Traditionally, hunters and firearms enthusiasts take up the craft of handloading in order to mitigate the inherent costs of high volume shooting. Yet in recent years the price of cartridge components has risen drastically, making it debatable as to whether or not handloading is still a money saver. I say regardless of this diminishing ability to alleviate your shooting cost, assembling one’s own ammunition is still a rewarding and relaxing activity that offers a shooter the opportunity to craft custom ammunition tailored specifically to his or her own firearms.
The following is a photographic, beginner’s guide to handloading. While there will be some variation in the process depending on the make and model of the equipment you are using, the basics will remain the same. The guide covers loading metallic cartridges on a Lee single stage press using Lee dies. Manuals provided by manufacturers should be consulted prior to using any reloading tool.
Not covered in this how-to is shotshell loading or the use of turret presses or automated systems. The cartridge loaded in this guide is a .357 magnum with a 158 grain Hornady XTP bullet and charged with 17.0 grains of Hodgdon Lil’Gun.
Always remember, handloading is more of an art than a science. The method detailed below is what works for the author. As long as all safety protocols are employed, methods may be modified to suit personal tastes. Also, make sure you review the safety tips section at the bottom of the page.
Part I: Required equipment and components
Part II: Case prep
Step 1: Examine the cases
Before beginning the loading process, check all cases for such signs of wear as splits and cracks in the case wall. Even factory new brass should be examined for defects and damage. Discard any damaged or worn out cases.
Step 2: Resize and de-cap the case
Step 3: Trim the case
Step 4: De-burr the case mouth
Step 5: Clean the primer pocket
Part III: Re-prime and charge the case
Step 1: Load the priming tool
Step 2: Re-prime
Step 3: Bell the case mouth
Step 4: Make ready the powder and loading block
Step 5: Calibrate the Scale
Step 6: Weigh the charge
Step 7: Charge the case
Step 8: Conduct a visual powder level check
Part IV: Seating and crimping
Step 1: Seat the bullet
Screw the bullet seating die into the press and lock the case into the shell holder. There is an adjustment knob on the top of the die that controls seating depth. Loosen this knob until it wobbles slightly within the die. Next, place a bullet in the case mouth taking care to keep it as level as possible and raise the ram until the case enters the die. It may be necessary to hold the bullet in place with a free hand until it enters the die.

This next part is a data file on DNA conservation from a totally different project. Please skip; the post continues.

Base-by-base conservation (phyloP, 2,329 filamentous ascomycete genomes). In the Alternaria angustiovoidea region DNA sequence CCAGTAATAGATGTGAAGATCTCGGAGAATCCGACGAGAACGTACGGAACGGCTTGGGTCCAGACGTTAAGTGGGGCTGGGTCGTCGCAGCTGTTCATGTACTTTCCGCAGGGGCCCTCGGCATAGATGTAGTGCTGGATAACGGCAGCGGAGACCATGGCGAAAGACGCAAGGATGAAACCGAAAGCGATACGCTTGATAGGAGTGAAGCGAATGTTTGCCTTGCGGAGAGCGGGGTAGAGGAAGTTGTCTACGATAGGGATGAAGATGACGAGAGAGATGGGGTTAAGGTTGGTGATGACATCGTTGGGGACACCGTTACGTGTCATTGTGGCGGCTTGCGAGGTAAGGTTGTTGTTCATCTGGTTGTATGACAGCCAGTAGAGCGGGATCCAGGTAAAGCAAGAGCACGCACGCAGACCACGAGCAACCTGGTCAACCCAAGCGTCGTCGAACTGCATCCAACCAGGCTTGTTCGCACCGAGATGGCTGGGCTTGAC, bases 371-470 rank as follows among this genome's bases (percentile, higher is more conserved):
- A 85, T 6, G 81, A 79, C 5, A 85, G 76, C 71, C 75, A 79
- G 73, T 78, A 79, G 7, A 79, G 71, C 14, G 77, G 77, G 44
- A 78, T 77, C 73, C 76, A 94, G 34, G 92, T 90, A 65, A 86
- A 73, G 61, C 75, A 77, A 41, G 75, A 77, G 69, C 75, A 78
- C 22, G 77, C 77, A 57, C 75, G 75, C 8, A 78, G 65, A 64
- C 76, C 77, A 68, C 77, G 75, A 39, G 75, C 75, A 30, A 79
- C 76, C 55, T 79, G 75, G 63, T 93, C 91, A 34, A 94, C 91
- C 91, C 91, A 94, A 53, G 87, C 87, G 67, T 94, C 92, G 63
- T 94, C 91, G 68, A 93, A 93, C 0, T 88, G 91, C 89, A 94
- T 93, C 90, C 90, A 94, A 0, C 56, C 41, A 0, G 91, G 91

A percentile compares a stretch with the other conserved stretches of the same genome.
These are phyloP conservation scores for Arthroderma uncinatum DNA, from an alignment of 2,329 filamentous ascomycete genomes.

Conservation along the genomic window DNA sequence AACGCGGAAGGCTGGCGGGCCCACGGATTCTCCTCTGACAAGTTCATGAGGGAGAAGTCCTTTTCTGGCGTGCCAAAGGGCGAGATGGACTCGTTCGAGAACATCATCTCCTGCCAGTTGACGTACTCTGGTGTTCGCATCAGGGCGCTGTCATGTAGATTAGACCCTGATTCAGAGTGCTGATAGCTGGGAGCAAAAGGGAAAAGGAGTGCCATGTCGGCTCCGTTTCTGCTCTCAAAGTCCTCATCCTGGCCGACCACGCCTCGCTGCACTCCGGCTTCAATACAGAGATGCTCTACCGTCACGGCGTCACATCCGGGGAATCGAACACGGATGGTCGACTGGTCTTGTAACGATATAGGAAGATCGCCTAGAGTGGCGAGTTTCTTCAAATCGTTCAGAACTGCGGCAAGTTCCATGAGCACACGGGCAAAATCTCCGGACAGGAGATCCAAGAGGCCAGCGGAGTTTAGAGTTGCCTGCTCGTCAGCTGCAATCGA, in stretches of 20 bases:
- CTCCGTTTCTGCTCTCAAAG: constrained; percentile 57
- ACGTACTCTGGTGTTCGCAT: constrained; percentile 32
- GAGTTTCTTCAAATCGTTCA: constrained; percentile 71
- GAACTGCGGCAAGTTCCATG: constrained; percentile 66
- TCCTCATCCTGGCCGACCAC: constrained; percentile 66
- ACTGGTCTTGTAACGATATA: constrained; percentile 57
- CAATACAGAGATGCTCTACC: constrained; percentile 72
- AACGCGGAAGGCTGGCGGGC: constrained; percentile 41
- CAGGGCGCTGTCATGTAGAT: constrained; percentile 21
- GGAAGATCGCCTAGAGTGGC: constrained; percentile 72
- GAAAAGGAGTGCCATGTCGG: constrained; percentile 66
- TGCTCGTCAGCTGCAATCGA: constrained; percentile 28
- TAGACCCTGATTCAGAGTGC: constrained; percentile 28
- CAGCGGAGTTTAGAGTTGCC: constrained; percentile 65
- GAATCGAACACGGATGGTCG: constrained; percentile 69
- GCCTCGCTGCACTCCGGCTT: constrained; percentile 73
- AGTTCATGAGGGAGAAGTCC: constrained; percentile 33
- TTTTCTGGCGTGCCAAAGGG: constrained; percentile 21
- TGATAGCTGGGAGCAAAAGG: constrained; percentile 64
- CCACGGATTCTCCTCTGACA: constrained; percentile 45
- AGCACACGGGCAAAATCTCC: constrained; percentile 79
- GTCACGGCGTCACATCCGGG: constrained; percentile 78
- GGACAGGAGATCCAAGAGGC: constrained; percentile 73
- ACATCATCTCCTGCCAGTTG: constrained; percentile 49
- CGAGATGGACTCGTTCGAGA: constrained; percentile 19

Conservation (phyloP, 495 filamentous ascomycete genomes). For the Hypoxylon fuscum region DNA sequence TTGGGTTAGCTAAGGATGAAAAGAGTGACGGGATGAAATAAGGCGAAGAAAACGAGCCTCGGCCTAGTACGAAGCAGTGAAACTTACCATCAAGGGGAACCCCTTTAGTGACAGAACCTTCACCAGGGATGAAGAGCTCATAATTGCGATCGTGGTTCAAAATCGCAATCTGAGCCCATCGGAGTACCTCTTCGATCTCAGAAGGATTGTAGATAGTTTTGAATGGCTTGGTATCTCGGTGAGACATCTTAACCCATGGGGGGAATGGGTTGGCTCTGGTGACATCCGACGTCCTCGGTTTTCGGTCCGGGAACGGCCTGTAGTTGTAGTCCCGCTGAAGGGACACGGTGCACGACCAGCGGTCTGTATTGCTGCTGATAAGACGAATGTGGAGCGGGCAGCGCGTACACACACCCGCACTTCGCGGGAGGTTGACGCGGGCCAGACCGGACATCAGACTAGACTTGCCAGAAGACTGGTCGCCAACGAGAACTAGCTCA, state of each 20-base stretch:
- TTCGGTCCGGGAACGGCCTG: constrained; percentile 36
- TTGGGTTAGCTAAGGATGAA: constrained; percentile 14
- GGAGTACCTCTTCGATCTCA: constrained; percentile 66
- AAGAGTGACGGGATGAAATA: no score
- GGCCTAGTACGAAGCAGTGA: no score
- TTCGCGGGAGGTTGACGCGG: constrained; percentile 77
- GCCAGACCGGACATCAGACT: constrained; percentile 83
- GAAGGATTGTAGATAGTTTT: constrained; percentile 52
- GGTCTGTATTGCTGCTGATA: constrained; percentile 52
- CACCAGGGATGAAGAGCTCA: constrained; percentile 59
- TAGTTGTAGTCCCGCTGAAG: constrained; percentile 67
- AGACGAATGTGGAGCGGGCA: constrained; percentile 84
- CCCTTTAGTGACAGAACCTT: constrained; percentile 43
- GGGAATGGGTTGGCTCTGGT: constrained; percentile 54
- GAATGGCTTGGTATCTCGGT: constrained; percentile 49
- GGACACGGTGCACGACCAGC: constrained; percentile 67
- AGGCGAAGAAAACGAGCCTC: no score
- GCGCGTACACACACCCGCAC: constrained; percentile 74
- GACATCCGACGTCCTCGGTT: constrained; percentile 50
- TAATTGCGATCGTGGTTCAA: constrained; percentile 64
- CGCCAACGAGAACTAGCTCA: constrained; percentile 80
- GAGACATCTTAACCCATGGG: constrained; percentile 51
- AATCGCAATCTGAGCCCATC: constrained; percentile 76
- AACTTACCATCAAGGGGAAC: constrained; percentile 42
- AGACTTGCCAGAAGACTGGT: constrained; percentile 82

With the cartridge inside the die, tighten the adjustment knob until it is stopped by the bullet. Back the cartridge out slightly and tighten the adjustment knob slightly. Raise the ram into the die to seat the bullet deeper into the case. Using a set of calipers, check the length of the cartridge. Continue to gradually tighten the adjustment knob and seat the bullet deeper into the case until the overall cartridge length is within the specifications of the loading data. The die is now set to enable fast seating of subsequent cartridges.
Step 2: Crimp
Cartridges that will be loaded in firearms with tubular magazines must be crimped to ensure the bullets won’t push deeper into their cases while end-to-end in the magazine. Additionally, uncrimped rounds in heavy recoiling revolvers can creep out of their cases, tying up the gun.
There are a variety of methods of crimping the case mouth to the bullet, but the easiest is by using a die specifically designed to apply a crimp.
To crimp using the Lee crimp die, screw the die into the press and lock the cartridge into the shell holder and raise the cartridge all the way to the die. Tighten the adjustment knob until the cartridge prevents it from going any further. Back the cartridge out of the die and tighten the adjustment knob by an eight to a quarter of a turn. Raise the round into the die again, then back it off and examine the crimp. Continue to gradually tighten the adjustment knob and raise the cartridge into the die until the desired crimp is attained. The die is now set for crimping subsequent cartridges.
Part V: Safety tips
- Loading one’s own ammunition can be perfectly safe as long as some common sense precautions are taken.
- Work up to maximum charges incrementally, starting with charges that are 10% of the maximum.
- Adhere to manufacturer data. Substituting components not in accordance with manufacturer data can cause pressure spikes. Do so at your own risk.
- Do not load while distracted or impaired.
- When firing handloaded ammunition, be aware of signs of excessive pressure including sticky bolts, blown out primers, split cases, and unusually high recoil or report. If such signs manifest, discontinue firing rounds from that lot.
- Be aware of report and recoil that is unusually light. This could mean a squib, or underpowered load and a bullet could be lodged in the barrel. Firing more rounds could be disastrous.
- A dud may actually be a hang-fire. Keep the muzzle in a safe direction for several minutes before attempting to unload.
- Only use handloaded ammunition in the firearms for which they were developed.
- For liability reasons, do not give others your handloaded ammunition.
- The use of handloads will often void manufacturer warrantees on firearms.
- Always err on the side of caution.